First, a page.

Should We Care About Content? Recommending by Proxy with Big Metadata

Data Science
Location: Room 1-6 Level: Intermediate
Average rating: ***..
(3.25, 4 ratings)

Classic recommender systems are built around proxy information; many users’ opinions of items are used to predict the opinions of other users on those items (or vice versa). This approach is entirely domain agnostic. As this core recommender approach has spread across various media domains (eg. books, film, music) many efforts have been made to use content-based information in addition to or instead of user opinions and other socio-cultural information. Despite this, content-based data has at best not been helpful and at worst significantly reduced the performance of a recommender.

In this talk we’ll examine the efficacy of content-based versus socio-cultural and opinion data in recommender systems, focusing on large (ie. Big) datasets available for public use. This will start with an overview of recommender systems and methods. In particular we’ll look at the blind spots various proxy data sources can have and what can be done about them. We’ll then look into the use and failure (or success!) of content-based analysis in two recommender system contests: the classic Netflix Prize and the currently-ongoing (it will complete on 9 August 2012) Million Song Dataset Challenge (http://www.kaggle.com/c/msdchallenge). By the end of the talk, attendees should be able to discern the difference between various types of input analysis for recommender systems, to understand when content-based methods are suitable, and when opinions and socio-cultural data are more appropriate. They might discover some new music as well.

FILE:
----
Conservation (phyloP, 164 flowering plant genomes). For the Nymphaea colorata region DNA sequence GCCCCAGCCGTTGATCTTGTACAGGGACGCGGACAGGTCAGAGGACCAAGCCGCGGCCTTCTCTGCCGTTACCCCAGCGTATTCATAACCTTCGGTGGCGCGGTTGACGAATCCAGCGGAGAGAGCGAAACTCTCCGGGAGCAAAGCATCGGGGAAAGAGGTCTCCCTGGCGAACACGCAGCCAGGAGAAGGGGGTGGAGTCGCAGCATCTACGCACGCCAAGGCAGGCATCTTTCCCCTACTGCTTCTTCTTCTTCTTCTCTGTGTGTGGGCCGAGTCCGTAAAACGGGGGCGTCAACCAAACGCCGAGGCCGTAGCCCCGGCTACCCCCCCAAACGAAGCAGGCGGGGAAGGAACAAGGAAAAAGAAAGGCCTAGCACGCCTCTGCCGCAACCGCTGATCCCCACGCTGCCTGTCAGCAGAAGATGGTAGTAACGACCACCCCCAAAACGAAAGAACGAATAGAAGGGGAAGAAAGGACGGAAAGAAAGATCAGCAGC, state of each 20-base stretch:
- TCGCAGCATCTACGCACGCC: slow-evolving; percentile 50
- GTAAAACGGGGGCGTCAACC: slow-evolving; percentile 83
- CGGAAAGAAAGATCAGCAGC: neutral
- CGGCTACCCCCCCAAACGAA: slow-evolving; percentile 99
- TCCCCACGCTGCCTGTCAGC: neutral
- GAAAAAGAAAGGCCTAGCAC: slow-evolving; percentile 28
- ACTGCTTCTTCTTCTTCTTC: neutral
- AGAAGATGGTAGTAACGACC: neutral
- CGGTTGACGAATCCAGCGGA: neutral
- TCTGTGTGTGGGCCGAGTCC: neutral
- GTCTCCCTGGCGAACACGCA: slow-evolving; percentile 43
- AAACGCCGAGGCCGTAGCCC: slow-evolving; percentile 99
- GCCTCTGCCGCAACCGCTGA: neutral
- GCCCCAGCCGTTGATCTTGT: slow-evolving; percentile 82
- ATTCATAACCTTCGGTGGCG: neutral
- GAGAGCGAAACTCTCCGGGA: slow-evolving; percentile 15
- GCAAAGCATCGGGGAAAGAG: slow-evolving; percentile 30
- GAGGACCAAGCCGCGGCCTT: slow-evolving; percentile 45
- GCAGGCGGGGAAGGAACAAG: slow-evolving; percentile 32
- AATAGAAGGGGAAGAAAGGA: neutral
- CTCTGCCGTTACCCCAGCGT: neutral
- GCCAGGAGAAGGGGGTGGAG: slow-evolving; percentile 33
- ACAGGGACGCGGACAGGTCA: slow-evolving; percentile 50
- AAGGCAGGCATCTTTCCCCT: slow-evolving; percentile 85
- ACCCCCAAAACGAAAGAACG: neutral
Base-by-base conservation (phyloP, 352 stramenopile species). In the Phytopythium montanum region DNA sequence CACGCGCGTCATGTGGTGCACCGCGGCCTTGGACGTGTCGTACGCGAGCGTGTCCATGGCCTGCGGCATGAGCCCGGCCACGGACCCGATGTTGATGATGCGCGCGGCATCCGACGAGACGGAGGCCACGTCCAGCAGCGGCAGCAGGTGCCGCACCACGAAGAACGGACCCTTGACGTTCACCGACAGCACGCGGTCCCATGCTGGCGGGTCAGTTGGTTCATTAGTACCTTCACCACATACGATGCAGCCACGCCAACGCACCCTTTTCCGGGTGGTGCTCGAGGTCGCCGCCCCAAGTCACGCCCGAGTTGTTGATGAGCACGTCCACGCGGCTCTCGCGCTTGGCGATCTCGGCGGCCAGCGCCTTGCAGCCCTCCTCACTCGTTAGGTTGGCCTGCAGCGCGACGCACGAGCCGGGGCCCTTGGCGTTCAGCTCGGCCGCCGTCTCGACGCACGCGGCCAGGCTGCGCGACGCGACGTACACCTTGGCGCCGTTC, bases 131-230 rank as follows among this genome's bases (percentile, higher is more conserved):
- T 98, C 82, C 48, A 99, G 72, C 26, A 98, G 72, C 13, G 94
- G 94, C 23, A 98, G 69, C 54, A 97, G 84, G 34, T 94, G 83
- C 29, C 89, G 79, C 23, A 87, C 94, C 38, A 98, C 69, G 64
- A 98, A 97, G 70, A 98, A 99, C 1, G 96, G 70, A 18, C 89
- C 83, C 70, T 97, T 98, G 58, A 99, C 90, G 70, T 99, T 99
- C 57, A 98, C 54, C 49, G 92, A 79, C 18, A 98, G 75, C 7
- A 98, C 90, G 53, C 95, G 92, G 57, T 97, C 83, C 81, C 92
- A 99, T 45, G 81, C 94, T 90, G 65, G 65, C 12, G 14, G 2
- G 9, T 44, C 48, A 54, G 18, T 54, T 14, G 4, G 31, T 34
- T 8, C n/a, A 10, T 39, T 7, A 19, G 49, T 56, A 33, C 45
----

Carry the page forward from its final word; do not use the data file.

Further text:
Benjamin Fields

Goldsmiths University of London/Fun & Plausible Solutions

Ben leads Musicmetric’s data science team in an attempt to wrangle some sanity into the Internet’s vast supply of horribly formed music data. He has a PhD from the Intelligent Sound and Music Systems group in the Computing Department at Goldsmith University of London. His work there focused on merging social and acoustic similarity spaces to drive playlist creation and related user-facing systems. He is an expert on metadata, structured data, the semantic web and recommendation systems. In his spare time, he is a co-chair of the annual international Workshop On Music Recommendation And Discovery, has given an Ignite London talk about beer styles, occasionally DJs, is an accredited beer judge and homebrews beer. He thinks bios in the third person are weird but figures that’s how they’re meant to be written.

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